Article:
Villanova's Hunter Schryver thrives in Chisox organization

Matt Leon
June 24, 2019 - 12:23 pm
Hunter Schryver

Hannah Stone/Birmingham Barons

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PHILADELPHIA (KYW Newsradio) — A central theme of Hunter Schryver's pro baseball career up to this point has been making adjustments.

After being drafted by Tampa Bay out of Villanova in the seventh round in 2017, Schryver had to adjust to life as a reliever after having success with the Wildcats as a starter.

Then, he had to adjust to a new organization after the Rays traded him to the White Sox at the deadline in 2018.

But through it all, one thing has remained consistent: Schryver gets guys out.

He has a career 2.58 ERA and 19 saves as a pro while averaging more than a strikeout per inning (145 strikeouts in 136 innings). In 2019, he has spent the entire season with Double-A Birmingham and has a 2.87 ERA in 37 2/3 innings, with a couple of saves.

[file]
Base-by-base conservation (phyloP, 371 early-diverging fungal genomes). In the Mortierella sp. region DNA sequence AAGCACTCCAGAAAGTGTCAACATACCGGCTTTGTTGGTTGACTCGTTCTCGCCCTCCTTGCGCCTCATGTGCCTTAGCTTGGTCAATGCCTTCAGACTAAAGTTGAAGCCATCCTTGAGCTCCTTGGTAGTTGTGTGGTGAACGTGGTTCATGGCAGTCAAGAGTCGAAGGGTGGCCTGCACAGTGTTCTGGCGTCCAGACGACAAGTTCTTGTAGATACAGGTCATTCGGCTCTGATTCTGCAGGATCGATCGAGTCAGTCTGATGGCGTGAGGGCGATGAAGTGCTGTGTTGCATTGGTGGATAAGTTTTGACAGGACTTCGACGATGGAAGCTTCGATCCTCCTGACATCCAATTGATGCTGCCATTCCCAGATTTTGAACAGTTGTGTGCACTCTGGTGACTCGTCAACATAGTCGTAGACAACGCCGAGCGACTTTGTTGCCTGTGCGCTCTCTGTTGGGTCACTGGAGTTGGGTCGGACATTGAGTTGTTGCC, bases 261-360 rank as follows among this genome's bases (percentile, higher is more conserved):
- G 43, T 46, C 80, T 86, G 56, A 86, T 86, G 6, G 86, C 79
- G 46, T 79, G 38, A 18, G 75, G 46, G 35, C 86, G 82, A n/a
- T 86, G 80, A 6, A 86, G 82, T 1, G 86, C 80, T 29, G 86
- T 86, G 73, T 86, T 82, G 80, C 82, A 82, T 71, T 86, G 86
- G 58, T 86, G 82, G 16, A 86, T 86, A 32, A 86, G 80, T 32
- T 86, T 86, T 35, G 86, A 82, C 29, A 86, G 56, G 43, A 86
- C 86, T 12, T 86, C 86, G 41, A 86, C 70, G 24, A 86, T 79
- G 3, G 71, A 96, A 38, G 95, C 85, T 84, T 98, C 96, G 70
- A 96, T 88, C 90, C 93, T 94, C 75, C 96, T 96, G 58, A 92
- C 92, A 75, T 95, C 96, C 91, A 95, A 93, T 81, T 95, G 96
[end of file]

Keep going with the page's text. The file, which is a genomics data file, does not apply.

"I never would've said that I would've wanted to be in the bullpen if you asked in college," Schryver said. "Because starting was kind of the only thing I knew, and I enjoyed that. But now that I've done it for two years now, I can't imagine going back to being a starter. I like the adrenaline rush you get out of the bullpen."

The 24-year-old has now spent nearly a year with the White Sox organization, though he admitted the day he learned he was getting traded was "probably one of the weirdest days that I've had."

"A lot of phone calls with people and hearing different things — I didn't really know what to expect out of it," he recalled. "Obviously, you never expect your name to be part of a trade. But I just kept hearing it was a good thing and went in with a good, positive attitude."

Schryver said his time on the Main Line helped prepare him for pro ball.

"Baseball's baseball, and at Villanova if you were throwing strikes, you were going to get people out. If you could throw strikes with all your pitches, you were going to get people out. 

"Same thing goes here. You have to be a little bit more fine; the strike zone shrinks a little bit; hitters are going to look for more pitches and they're going to be able to hit your mistakes more often, but that's really what it comes down to. At Villanova, that was preached — just being able to throw strikes, get ahead in the count. All those simple pitching things we learned, they continue the whole way up the system."

Schryver and the rest of the Birmingham Barons wrap up a series in Chattanooga Monday night.

You can follow Matt Leon on Twitter @MattLeon1060.